Greetings! It is great to see our summer parishioners back. I just wanted to thank John Biscordi from San Carlos for repairing our presiders’ chair. I talked to him last week and he offered to repair the broken presider chair. That same day, Sunday afternoon, he returned the fixed chair to the rectory, looks brand new. Thank you John! And I would like to thank another, John, John Clifford for donating nice and comfortable five piece patio furniture for the rectory patio. It’s great to sit in the patio late afternoon and enjoy the summer breeze. Thanks!
Last week we had one of our St. Elizabeth matriarchs pass away, Ila Donovan. You have heard her name often during mass; she passed away Monday night at Mirabel Lodge, with her daughter and niece with her. I’m going to miss her. I got to know her when she was at Apple Valley rehab in Sebastopol. She was very insightful and dedicated to our Lord and most of all she had a very alert mind, may she rest in peace.
Soren Kierkegaard was an influential Danish philosopher and a tireless critic of the corrupt state church. In one of his reflections he wrote:
“I went into church and sat on the velvet pew. I watched as the sun came shining through the stained glass windows. The minister, dressed in a velvet robe, opened the golden gilded Bible, marked it with a silk bookmark and read aloud, ‘If any man will be My disciple,’ said Jesus, ‘let him deny himself, take up his cross, sell what he has, give it to the poor, and follow Me.'”
Have you sacrificed anything of late, solely for the purpose of drawing closer to Jesus Christ? It has been said that following Jesus is like climbing a spiral staircase: Sometimes it seems as though we are just circling around, getting nowhere. But then we notice that the circle is getting bigger and bigger and that our perspective is getting wider and wider. Our perspective is becoming less and less self-centered and more and more other-directed. We are being guided by an unseen hand that enriches and enhances our lives even in the midst of suffering and setbacks.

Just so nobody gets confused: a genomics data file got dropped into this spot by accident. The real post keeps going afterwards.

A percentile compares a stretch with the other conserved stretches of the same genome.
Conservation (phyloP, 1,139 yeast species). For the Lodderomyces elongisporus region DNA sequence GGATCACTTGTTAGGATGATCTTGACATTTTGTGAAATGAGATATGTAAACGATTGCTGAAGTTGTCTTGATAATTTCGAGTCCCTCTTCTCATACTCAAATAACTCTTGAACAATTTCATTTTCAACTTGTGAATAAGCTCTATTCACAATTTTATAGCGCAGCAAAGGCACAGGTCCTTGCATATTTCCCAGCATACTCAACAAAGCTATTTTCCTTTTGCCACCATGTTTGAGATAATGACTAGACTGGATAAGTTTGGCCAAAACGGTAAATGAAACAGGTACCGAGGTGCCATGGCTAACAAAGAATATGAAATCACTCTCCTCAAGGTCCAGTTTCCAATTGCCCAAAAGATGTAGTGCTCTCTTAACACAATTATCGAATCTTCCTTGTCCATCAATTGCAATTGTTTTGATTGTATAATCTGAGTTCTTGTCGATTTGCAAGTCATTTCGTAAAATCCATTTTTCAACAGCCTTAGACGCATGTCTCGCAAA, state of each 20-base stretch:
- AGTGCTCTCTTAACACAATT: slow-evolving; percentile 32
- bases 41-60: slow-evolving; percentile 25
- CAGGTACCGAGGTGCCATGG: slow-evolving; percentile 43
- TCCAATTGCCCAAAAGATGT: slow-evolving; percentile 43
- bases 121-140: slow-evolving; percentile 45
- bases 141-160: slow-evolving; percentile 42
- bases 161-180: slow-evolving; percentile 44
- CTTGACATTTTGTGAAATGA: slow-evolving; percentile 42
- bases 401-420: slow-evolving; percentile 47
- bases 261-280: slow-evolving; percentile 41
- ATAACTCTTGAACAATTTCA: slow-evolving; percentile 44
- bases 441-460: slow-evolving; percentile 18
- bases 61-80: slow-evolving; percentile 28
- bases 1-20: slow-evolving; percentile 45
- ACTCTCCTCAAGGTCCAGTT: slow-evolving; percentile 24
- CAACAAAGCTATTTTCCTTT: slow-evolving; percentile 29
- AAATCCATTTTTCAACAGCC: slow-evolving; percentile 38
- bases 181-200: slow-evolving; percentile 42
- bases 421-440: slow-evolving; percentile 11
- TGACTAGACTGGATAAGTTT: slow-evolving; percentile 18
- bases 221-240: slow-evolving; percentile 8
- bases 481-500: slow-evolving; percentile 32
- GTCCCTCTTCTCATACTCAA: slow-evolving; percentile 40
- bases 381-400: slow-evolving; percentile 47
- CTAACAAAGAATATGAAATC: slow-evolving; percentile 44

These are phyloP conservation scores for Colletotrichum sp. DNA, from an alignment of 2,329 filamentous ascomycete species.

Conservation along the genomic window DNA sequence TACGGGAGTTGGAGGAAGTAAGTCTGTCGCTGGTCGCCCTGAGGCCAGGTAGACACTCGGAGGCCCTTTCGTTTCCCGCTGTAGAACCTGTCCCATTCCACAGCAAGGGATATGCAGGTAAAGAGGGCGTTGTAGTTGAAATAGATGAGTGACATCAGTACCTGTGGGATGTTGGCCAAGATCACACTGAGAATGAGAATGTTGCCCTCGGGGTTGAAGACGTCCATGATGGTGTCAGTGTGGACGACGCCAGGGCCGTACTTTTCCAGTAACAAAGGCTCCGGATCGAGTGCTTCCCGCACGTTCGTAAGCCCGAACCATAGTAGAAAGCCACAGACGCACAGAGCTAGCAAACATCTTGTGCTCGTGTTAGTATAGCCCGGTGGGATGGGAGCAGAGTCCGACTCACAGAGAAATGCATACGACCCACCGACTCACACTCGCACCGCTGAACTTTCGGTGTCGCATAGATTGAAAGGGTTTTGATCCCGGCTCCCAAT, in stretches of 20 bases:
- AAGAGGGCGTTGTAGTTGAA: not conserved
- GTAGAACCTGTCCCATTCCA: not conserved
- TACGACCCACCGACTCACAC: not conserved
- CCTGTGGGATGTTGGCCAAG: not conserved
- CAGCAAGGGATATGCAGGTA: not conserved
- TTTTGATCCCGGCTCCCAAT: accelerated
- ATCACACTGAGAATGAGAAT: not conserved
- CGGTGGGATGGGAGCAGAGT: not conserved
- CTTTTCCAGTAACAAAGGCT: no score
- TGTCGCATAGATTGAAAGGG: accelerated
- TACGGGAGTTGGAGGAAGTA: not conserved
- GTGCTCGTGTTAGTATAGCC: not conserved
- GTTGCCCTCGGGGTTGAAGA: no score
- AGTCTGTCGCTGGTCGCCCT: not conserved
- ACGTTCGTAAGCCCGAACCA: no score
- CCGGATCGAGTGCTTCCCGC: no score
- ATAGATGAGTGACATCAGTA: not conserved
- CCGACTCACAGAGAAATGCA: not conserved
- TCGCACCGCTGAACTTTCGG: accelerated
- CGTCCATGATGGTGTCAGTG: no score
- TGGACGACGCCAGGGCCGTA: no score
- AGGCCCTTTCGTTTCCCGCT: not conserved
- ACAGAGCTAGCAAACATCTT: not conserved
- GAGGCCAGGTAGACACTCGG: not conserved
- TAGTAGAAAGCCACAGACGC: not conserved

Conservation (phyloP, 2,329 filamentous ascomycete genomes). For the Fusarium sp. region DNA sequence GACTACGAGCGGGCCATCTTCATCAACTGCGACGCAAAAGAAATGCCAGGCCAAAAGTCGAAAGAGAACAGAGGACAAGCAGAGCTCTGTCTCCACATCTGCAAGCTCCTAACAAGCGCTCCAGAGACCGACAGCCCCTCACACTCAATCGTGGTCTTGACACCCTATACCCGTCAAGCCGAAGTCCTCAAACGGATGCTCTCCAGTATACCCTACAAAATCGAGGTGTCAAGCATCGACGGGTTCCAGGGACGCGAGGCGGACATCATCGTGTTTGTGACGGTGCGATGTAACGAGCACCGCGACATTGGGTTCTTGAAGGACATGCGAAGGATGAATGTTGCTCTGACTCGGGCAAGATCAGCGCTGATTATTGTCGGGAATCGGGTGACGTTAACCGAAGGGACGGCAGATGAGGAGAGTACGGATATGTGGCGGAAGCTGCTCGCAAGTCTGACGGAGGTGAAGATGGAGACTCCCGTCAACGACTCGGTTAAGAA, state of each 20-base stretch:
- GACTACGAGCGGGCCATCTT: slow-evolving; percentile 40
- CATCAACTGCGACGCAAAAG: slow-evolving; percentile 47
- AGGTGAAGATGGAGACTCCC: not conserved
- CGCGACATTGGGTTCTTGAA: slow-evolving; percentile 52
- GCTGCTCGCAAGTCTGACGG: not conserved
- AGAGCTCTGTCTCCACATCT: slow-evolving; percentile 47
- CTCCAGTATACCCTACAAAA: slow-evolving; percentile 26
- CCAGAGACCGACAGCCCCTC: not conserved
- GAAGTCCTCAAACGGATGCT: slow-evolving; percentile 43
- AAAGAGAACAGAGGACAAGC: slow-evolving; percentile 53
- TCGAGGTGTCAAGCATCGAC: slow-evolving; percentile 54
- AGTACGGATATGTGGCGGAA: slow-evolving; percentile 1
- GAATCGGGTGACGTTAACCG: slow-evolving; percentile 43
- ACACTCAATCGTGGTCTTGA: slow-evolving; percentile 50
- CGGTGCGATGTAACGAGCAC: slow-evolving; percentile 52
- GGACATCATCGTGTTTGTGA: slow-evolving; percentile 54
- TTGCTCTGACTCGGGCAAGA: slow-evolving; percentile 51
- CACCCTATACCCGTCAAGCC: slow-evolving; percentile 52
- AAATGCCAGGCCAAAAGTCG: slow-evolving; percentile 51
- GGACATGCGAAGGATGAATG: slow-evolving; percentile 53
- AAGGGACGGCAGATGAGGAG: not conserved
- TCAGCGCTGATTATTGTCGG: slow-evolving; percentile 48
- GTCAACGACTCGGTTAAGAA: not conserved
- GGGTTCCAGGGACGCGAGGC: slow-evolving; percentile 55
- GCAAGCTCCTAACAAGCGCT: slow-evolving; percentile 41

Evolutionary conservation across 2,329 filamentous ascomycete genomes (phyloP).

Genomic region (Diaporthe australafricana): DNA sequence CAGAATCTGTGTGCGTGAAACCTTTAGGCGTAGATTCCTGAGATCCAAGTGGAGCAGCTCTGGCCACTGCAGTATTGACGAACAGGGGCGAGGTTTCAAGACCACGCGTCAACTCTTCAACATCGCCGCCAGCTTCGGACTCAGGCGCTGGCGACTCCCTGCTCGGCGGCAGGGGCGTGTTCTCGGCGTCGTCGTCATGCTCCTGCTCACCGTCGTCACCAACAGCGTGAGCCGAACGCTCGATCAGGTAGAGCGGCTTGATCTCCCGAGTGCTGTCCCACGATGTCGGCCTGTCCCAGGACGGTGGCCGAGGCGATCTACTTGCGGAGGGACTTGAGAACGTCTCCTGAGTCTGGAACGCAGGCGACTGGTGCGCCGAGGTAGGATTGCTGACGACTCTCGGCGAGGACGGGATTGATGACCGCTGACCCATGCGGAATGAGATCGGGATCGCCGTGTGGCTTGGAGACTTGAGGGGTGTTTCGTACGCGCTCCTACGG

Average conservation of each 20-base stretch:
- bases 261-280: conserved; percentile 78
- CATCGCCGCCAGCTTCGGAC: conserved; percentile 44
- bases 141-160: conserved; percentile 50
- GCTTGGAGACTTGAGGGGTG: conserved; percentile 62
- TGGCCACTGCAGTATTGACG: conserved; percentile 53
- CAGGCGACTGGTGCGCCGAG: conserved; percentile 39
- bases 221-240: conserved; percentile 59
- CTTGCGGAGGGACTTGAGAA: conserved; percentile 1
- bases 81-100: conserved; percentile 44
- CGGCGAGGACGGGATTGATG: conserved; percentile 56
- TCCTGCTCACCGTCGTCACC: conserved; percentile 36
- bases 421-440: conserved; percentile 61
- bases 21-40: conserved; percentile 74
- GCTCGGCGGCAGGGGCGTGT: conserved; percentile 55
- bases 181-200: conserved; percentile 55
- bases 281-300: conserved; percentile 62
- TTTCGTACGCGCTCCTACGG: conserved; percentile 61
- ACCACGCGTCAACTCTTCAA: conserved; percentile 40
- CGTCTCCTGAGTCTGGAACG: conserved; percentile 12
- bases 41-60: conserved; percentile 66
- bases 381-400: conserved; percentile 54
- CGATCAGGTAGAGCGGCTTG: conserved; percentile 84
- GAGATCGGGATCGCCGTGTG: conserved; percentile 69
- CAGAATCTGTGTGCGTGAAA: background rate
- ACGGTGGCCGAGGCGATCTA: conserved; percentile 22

As Jesus followers, we learn to deny our very selves. That is to say, we look beyond ourselves for the meaning and purpose of life. The discovery of our true significance lies beyond our feeble efforts to secure ourselves against the risks of suffering and death. In Jesus’ own words “anyone who wants to save his life will lose it.
Peace and blessings!
LITURGICAL MUSIC CORNER
By our Music Director, Rebecca Brown
May 31, The Feast of the Most Holy Trinity
“Glory to the Father, the Son, and the Holy Spirit; to God who is, who was, and who is to come.”
Clement of Alexandria, a third century church father, wrote: “What an astonishing mystery! There is one Father of the universe, one Logos (Word) of the universe, and also one Holy Spirit, everywhere one and the same. “Jesus revealed to his disciples the great mystery of our faith – the triune nature of God and the inseparable union of the Father, Son, and Holy Spirit. The Solemnity of the Most Holy Trinity celebrates the mystery of the three persons in one God. It is one of the greatest mysteries in the Church. As Fr. Luis said in his homily last Sunday, the Holy Spirit is the love between the Father and the Son. Jesus’ mission is to reveal the glory of God to us – a Trinity of persons– and to unite us with God in a community of love.
Songs for the 9 am Mass:
Gathering Song: All Praise and Glad Thanksgiving BB # 717
Gloria in excelsis Deo, Gloria, Gloria!
Gloria in excelsis Deo, et in terra, terra pax.
Psalm 33: Blessed the people the Lord has chosen, chosen to be his own.
Preparation of Gifts: Holy Spirit # 195
Communion: Abba Father # 543
Recessional: Lay Down That Spirit (ss))
During the Council of Nicea in 325, the Church condemned the Arian heresy (which denied the full divinity of Christ) and asserted that Christ is equal with the Father and proclaimed the dogma of the Blessed Trinity. In 1334 AD, Pope John XXII made the solemnity of the Holy Trinity a universal celebration as we have it today.